I Tried The Whole30 Diet Last January—Here's What I Wish I'd Known
I thought I could claim I had a healthy and balanced diet. I ate tons of vegetables, healthy fats were my jam, and I stayed away from most gluten and dairy. But often I'd follow a day of healthy eating with a nightly glass (or bottle) of wine, endless amounts of popcorn, and animal crackers with melted dark chocolate. And it was fine. That was 80/20 right?
Then, someone blew my mind when, last December, they mentioned offhand that the wine and cookies weren't part of a balanced diet: They were just a mindless habit. I craved those foods every night because I was just used to having them every night, but I didn't actually want or need them.
When I was researching ways to break habits, I came across the Whole30. The Whole30 is 30 days of complete elimination of, as co-creator Melissa Hartwig describes, "the most common craving-inducing, blood-sugar-disrupting, gut-damaging, inflammatory food groups." These include all dairy, any added sugar, all legumes, and any alcohol. Hartwig was once an addict (you can hear more about it on her shockingly open and emotional interview with mbg founder Jason Wachob on the mbg podcast!), and many credit the diet with being transformative in redefining their relationship with food. With January just around the corner, I talked my begrudging fiance into giving up his favorite peanut butter and Pizza Fridays and doing the January Whole30 with me. Thirty days later, my life was changed. Here’s what I learned:
1. Sidekicks are key.
I'm really competitive and good at a challenge, so this is hard to admit, but I don't think I could have completed the whole 30 days without my fiance on the same plan as me. As much as I was doing this for myself, I also really needed to stay strong for him (no pizza on Fridays was rough). Plus, it's super helpful having someone to stay in with you on nights where everyone else is out having fun and you are feeling the #FOMO. For us, spending money on a plain piece of chicken and some steamed veggies just to leave the house for dinner was not worth it. Instead, we made sure to find other ways to have exciting "dates." We started going to the farmers market together, planning long walks, taking pretty winter hikes, and cooking Whole30-compliant meals together.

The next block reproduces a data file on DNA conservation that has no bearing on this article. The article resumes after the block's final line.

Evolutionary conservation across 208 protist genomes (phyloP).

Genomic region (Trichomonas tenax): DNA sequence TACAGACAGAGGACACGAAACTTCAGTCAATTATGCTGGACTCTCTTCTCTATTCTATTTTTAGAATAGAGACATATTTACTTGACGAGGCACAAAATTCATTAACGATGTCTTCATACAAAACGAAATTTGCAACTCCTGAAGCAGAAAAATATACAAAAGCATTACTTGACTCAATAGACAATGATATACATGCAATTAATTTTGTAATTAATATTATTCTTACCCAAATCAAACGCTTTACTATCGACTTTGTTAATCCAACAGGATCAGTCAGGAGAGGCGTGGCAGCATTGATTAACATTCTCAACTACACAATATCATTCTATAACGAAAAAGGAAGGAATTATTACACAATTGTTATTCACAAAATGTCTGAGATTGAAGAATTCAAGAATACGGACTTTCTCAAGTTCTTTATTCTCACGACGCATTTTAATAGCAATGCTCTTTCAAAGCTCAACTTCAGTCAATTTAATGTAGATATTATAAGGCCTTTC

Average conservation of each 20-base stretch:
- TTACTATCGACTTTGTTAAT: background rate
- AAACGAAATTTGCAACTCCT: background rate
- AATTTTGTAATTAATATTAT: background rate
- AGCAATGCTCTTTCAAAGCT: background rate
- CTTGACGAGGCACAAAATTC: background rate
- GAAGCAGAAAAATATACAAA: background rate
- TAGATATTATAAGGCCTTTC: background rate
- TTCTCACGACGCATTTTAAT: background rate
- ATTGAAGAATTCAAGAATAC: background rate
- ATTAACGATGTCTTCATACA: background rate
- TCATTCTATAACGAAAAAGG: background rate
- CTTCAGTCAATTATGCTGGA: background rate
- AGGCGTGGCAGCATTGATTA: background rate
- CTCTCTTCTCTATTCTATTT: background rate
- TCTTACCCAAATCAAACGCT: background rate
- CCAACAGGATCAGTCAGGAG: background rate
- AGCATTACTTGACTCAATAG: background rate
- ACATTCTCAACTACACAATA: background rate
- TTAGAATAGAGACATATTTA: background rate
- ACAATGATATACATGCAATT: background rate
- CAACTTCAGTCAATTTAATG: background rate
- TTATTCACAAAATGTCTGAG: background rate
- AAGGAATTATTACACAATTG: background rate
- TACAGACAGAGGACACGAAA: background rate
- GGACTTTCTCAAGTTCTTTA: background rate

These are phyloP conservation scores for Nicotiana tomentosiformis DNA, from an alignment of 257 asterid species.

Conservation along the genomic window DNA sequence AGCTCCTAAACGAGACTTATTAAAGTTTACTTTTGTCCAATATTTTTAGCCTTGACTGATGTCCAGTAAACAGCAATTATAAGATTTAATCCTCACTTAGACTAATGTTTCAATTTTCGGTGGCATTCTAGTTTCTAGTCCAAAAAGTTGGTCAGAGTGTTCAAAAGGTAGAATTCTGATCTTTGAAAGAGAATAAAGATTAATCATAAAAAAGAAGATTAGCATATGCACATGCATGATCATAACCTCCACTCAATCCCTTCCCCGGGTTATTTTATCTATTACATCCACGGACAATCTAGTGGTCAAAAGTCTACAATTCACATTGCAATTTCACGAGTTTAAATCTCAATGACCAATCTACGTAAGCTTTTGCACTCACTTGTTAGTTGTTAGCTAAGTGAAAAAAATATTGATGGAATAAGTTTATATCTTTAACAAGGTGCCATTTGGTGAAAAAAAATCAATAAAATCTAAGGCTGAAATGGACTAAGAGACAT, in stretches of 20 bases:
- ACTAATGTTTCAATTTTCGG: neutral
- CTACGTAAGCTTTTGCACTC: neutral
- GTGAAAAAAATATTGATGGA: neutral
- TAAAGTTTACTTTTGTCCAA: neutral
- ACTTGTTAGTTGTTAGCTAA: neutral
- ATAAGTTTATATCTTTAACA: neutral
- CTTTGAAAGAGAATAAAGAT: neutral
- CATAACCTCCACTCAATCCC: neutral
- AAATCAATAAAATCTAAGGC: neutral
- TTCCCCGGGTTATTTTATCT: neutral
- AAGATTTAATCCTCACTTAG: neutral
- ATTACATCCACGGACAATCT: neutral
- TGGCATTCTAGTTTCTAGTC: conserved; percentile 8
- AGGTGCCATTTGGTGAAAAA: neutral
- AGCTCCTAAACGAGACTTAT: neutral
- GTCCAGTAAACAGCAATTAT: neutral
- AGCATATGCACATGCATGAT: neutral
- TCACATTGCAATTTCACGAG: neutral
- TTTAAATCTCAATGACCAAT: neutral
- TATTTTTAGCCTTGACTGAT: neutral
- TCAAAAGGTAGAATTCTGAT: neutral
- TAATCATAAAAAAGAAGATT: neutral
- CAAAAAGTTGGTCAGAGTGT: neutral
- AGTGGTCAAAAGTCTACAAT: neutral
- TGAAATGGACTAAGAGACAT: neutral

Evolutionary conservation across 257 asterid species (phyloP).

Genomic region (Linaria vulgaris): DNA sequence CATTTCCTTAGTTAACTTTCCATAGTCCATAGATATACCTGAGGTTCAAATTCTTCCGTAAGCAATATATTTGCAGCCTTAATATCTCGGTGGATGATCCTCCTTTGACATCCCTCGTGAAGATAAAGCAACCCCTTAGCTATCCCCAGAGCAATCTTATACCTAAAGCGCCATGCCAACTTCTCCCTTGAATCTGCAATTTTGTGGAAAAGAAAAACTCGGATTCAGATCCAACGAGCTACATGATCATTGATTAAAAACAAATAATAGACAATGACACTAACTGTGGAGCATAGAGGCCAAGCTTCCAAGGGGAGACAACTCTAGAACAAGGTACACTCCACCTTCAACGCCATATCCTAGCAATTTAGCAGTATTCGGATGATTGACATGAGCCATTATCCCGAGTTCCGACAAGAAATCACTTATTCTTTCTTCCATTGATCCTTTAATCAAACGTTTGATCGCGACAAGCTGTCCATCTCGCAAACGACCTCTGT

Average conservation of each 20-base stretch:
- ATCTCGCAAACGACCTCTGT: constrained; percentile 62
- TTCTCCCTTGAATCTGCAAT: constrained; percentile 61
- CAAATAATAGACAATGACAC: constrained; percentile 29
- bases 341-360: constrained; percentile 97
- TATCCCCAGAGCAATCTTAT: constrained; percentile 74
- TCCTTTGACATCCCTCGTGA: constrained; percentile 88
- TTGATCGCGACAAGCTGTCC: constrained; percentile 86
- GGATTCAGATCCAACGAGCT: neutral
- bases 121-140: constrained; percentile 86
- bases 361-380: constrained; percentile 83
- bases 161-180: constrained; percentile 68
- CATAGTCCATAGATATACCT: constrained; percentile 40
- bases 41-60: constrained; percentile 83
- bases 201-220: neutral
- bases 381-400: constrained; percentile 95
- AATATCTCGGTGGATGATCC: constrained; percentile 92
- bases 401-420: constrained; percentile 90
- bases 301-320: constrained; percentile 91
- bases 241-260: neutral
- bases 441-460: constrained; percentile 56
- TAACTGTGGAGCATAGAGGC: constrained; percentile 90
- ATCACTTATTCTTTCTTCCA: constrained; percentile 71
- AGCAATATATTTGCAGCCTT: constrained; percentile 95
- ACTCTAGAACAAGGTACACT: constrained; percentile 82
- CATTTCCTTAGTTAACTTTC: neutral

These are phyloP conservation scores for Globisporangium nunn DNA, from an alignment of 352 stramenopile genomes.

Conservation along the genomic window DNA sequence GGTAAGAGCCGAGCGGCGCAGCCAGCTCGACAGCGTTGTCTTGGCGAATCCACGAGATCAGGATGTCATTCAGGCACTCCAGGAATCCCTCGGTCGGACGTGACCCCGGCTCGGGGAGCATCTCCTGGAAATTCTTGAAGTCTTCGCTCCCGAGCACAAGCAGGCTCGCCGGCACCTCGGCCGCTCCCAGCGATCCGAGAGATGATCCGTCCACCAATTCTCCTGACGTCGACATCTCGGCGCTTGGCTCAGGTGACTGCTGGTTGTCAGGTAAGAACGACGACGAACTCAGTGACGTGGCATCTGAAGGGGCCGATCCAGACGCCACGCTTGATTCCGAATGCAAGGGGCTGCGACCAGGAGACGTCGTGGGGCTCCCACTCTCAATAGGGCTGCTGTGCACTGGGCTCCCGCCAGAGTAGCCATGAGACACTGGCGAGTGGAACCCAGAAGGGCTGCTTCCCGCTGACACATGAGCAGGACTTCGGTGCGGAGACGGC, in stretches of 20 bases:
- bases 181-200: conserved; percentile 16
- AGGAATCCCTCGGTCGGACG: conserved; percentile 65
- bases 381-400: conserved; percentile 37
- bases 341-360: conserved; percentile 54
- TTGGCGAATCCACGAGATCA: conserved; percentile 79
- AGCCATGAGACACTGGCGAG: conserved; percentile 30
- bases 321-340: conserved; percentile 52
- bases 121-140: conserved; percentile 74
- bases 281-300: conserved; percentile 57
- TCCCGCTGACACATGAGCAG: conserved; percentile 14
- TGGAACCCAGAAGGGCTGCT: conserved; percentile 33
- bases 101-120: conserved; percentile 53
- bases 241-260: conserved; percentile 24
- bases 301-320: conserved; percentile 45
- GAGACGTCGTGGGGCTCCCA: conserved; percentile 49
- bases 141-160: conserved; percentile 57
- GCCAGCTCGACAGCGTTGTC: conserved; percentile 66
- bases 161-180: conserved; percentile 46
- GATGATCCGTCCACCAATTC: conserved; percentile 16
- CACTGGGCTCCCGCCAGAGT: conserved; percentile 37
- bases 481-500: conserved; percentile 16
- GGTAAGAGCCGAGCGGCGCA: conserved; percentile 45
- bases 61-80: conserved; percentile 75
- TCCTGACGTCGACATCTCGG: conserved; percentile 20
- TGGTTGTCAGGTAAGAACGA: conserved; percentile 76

2. I don't know how to be social without a drink involved.
I would never consider myself a party animal. I am in bed by 9:30 on weekdays, and on weekends it's rare for me to be out past 11. But I realized quickly that while on the Whole30, other than my workouts and full-time job, I wouldn't leave the house. I couldn't grab a casual drink after work, meet friends at a bar, or go out to a fun date-night dinner. My fiance and I are homebodies to begin, but when you realize your entire social life revolves around alcohol, you can feel really stuck (and kind of embarrassed!). My advice? Plan weekend activities like a hike, yoga class with friends, or invite people over for a home-cooked meal (you don't even need to tell them it's Whole30-compliant!). Taking these active steps in having a social life was so key to keeping me from defaulting to going to a bar and feeling deprived—a lesson I carried over after the Whole30 ended.
3. Meal prep is actually a game-changer.